Flooding: The Big Picture

Agricultural Disaster Preparedness and Recovery, Floods September 30, 2014 Print Friendly and PDF

Experiencing a flooding event is always difficult but having a broader understanding of what is happening around you can help you through the process. Disasters can be understood to be a four phase process that includes preparedness, response, recovery, and mitigation. These phases last different lengths of time for different people in different events. In addition, homeowners may find that they are completing tasks in multiple phases at once.


 Preparedness includes those actions taken to prepare people and property for a flooding event that may take place but is not currently forecast. Activities included in preparing for floods include

  • Creating emergency go-kits
  • Storing food, water, and other necessities in your home, and
  • Making plans for dependent members of your family. 

It is important to remember that we do not just prepare to respond to a disaster but we also prepare to recover from a disaster. Activities included in preparing to recover from a flood can include signing up for the appropriate hazard-related insurance or setting aside funds specifically for recovery.


Response can be described as any immediate activity to save lives and property when a flood event is going to occur, as well as during and after a flood event. These activities may include things such as sandbagging, turning off utilities, and moving valuable items to higher floors. Response also includes sheltering and evacuation.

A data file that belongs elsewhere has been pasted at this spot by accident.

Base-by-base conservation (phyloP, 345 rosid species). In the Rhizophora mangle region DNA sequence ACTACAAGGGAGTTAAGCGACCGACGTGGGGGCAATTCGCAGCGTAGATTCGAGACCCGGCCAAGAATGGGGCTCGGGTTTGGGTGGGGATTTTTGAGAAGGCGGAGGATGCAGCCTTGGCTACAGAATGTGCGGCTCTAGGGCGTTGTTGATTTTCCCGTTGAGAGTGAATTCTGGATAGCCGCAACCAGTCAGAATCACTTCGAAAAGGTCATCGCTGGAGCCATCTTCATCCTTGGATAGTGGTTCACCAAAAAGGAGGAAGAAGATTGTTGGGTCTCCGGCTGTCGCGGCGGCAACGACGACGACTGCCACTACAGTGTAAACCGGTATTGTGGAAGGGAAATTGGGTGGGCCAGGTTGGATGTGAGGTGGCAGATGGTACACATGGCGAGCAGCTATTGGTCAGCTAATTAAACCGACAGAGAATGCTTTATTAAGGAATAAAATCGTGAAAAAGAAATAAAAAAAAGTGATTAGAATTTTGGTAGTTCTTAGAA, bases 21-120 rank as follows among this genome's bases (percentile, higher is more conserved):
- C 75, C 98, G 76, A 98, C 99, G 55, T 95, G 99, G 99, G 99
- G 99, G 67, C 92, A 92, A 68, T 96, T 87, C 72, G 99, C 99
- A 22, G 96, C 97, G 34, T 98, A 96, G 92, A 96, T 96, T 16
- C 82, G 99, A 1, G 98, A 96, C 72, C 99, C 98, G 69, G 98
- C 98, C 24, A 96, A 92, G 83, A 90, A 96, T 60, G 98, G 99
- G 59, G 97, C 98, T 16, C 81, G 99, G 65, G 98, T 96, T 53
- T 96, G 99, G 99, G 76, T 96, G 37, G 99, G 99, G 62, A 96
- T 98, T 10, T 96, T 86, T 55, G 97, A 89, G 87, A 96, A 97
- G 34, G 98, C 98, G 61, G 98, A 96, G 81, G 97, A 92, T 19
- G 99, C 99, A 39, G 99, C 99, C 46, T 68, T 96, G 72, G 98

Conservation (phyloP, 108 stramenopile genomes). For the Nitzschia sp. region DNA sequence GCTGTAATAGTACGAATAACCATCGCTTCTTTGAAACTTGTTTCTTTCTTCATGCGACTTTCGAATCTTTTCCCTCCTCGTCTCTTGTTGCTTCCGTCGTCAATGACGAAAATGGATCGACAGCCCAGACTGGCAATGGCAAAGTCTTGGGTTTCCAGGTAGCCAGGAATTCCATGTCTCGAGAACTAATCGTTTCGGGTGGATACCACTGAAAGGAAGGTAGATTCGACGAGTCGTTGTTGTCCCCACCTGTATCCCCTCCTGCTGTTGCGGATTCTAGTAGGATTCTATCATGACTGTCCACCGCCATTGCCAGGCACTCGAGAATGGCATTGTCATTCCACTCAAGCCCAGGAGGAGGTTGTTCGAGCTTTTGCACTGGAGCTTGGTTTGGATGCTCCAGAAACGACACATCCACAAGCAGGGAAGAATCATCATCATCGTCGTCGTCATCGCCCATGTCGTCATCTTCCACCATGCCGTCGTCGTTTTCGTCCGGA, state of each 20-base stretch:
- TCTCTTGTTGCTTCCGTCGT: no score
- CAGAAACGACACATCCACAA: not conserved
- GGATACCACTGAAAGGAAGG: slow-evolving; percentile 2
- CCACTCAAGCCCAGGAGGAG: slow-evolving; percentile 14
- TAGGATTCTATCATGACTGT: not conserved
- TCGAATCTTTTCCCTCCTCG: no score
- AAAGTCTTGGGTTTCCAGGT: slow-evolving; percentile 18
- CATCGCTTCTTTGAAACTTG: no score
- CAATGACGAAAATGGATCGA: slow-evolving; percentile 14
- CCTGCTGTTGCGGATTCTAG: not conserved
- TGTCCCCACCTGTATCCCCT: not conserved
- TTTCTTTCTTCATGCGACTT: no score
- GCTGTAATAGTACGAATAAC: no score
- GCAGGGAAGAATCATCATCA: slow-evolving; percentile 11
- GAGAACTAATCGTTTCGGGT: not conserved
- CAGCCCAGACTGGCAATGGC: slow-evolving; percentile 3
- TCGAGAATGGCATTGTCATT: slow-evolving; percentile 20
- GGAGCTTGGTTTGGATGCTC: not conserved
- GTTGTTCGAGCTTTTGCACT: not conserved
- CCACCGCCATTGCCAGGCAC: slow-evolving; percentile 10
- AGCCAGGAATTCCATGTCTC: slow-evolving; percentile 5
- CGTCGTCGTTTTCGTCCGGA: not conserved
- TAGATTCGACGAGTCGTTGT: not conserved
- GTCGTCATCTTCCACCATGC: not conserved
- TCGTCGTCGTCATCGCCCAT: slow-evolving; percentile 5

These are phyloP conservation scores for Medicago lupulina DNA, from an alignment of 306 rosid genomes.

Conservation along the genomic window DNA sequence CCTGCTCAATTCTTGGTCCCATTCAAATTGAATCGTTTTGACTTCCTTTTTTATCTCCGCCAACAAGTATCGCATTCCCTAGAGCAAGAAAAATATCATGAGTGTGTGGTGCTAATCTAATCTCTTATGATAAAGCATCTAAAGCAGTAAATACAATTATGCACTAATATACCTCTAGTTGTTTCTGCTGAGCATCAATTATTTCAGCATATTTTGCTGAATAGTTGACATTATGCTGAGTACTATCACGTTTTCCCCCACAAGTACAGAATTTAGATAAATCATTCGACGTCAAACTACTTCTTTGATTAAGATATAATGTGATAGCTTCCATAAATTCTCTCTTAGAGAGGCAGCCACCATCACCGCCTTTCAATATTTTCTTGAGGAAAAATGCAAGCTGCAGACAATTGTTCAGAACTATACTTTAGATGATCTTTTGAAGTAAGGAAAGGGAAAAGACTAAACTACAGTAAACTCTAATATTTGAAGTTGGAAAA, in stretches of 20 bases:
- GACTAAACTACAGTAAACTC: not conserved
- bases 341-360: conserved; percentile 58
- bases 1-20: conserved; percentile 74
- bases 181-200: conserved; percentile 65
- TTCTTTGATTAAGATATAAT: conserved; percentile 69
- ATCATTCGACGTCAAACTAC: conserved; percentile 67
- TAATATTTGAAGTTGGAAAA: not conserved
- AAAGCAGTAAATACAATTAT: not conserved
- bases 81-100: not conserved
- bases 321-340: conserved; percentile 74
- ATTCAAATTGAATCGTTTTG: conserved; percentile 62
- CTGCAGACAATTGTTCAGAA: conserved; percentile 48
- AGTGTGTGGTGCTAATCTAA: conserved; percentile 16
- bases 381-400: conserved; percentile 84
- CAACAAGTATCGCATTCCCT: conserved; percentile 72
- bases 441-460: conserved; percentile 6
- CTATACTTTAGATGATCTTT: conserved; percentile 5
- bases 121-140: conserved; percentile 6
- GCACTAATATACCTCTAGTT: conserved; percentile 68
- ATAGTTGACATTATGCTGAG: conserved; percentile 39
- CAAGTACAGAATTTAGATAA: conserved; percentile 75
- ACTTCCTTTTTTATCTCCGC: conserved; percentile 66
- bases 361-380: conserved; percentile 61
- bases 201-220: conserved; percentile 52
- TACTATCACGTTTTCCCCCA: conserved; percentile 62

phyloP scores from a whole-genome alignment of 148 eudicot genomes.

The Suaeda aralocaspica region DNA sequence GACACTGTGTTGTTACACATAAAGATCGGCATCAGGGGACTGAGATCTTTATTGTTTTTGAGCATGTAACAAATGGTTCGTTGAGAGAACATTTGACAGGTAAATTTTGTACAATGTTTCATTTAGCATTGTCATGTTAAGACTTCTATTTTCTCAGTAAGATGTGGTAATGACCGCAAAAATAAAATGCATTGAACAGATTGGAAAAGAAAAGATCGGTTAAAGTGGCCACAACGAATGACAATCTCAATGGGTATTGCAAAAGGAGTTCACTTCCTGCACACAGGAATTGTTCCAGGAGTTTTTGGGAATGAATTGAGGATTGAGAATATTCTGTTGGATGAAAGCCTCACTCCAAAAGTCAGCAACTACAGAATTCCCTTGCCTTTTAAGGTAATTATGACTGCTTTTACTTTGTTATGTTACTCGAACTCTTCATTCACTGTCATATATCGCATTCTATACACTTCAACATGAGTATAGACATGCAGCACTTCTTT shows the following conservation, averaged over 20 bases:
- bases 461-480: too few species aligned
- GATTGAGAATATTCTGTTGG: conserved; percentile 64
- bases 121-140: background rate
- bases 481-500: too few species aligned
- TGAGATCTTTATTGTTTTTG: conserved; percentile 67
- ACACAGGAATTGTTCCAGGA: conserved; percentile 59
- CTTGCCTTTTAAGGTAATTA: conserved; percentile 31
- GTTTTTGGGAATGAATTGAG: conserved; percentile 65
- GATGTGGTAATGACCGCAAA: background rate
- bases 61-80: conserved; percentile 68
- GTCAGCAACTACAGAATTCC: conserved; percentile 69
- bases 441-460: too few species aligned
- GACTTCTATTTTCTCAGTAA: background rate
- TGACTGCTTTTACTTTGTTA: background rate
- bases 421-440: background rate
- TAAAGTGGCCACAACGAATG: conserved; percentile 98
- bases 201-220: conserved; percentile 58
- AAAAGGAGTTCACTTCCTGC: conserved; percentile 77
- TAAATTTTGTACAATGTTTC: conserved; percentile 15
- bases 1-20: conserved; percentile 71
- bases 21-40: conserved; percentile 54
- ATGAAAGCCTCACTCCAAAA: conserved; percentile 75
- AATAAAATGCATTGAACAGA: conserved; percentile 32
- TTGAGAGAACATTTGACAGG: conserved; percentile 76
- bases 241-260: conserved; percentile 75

Recovery involves actions taken to restore and rebuild impacted areas. It is a difficult and lengthy process. Recovery is traditionally divided into short-term and long-term tasks and activities. Short-term recovery can include gutting homes, seeking temporary housing, and salvaging items. Long-term activities may include submitting claims to insurance companies, rebuilding, and returning to permanent housing. 

Mitigation, or impact avoidance

There are many ways individuals can reduce their potential for experiencing future flood damage before or after a flood event. This is often called mitigation. Mitigation tasks or activities are steps to reduce or eliminate the risk of a flooding event. They could include structural changes (for example, raising your home) or changes to your property. Non-structural actions, such as the purchase of flood insurance, also can be taken. 

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This work is supported by the USDA National Institute of Food and Agriculture, New Technologies for Ag Extension project.